A prospective juror who claimed to know nothing about the Unabomber case sat with her mouth agape as she heard the charges against Theodore Kaczynski, then stared at him and gasped, “Did you do that?”
Kaczynski sat still, staring at the woman but showing no reaction.
The woman had just been asked by Kaczynski’s lawyer, Judy Clarke, how she would feel about imposing the death penalty on a person who mailed bombs with the intent of killing the recipients.
The woman then turned to Clarke and repeated her inquiry, saying: “Is that what he’s done?”
The unusually combative jury candidate repeatedly asked the lawyers for explanations, rather than giving answers. She was allowed to remain on the tentative jury panel despite her declaration that “I don’t want to be on this case.”
“I don’t know anything about it. I don’t want to know anything about it,” she said.
The woman said she purposely insulates herself from all news.
“I don’t want the knowledge, the garbage,” she said. “It’s garbage coming through the television.”
Kaczynski, 55, a former math professor turned Montana hermit, is alleged to have spent nearly 18 years in the wilderness constructing explosive devices and sending them through the mail to protest the dominance of technology in modern society. He is charged in the deaths of two Sacramento men and the wounding of two San Francisco Bay-area academics.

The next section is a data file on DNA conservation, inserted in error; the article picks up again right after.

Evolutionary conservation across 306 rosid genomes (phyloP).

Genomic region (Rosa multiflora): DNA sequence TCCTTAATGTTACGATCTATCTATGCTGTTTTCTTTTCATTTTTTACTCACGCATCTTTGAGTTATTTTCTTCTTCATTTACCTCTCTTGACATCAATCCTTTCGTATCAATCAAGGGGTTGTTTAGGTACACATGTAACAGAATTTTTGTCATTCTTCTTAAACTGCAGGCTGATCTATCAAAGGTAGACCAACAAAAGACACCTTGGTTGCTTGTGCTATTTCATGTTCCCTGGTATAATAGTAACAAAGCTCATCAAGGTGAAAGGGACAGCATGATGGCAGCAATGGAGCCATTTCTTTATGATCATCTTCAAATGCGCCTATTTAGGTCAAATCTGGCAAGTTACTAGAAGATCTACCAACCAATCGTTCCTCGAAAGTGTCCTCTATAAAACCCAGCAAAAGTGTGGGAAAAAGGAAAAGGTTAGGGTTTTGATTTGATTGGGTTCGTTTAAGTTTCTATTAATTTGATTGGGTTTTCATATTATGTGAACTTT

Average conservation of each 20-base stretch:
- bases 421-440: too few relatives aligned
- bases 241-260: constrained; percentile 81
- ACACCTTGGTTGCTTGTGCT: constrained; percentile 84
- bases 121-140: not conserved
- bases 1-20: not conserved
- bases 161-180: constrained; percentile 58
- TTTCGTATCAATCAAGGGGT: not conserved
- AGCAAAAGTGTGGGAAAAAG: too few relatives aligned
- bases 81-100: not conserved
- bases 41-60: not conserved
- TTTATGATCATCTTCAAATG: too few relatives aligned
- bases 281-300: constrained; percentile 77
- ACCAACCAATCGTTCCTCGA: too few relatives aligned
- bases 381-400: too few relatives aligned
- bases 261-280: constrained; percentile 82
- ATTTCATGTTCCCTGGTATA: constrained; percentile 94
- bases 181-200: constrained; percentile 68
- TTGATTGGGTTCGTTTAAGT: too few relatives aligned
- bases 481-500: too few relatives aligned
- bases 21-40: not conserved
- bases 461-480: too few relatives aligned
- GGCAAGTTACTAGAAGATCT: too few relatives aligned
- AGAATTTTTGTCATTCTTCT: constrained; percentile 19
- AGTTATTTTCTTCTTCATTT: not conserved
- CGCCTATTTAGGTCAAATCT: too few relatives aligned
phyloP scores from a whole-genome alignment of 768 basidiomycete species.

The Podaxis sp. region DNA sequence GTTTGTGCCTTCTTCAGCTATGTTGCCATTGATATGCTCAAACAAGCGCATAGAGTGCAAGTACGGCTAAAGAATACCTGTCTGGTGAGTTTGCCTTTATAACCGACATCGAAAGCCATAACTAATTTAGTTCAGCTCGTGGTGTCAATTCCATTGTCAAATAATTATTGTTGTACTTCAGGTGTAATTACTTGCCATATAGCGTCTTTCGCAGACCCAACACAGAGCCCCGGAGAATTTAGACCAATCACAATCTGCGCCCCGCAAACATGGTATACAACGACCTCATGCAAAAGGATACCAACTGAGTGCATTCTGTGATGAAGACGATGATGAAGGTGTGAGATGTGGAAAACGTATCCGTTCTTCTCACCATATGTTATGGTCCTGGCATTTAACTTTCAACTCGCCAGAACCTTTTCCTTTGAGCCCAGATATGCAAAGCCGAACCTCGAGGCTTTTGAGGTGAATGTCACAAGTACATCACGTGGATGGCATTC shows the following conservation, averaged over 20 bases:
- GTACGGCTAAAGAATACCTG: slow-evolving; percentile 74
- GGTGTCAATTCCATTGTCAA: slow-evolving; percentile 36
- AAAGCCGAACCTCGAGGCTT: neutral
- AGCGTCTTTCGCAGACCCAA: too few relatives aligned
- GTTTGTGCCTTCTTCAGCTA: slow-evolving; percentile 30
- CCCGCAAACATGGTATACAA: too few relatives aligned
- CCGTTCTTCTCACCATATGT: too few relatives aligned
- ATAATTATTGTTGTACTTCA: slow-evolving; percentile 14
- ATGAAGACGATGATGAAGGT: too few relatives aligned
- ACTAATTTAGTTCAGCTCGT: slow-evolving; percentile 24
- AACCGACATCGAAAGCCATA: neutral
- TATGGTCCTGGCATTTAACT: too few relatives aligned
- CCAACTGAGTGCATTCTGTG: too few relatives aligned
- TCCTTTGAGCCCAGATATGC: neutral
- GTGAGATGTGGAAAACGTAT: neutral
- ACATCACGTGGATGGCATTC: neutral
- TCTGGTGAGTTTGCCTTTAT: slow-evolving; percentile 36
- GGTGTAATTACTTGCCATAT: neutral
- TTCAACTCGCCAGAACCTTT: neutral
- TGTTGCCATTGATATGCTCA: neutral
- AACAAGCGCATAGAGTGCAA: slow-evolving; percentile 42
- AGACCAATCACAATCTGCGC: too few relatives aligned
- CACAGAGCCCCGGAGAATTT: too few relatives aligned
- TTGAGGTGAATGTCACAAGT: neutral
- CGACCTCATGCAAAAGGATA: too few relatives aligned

Kaczynski was identified as the most likely suspect by his brother, David, who has since come into conflict with the government over Attorney General Janet Reno’s decision to seek the death penalty if Kaczynski is convicted.
David Kaczynski has said he was assured that his brother would be treated as a mentally ill person and was dismayed to learn that prosecutors were trying to prove him sane and wanted to execute him.
David Kaczynski’s lawyer said Monday his client has left his home in upstate New York and is driving to Sacramento to save his brother.
The question of Kaczynski’s mental state remains a thorny legal question. The defendant has refused to allow government psychiatrists to examine him.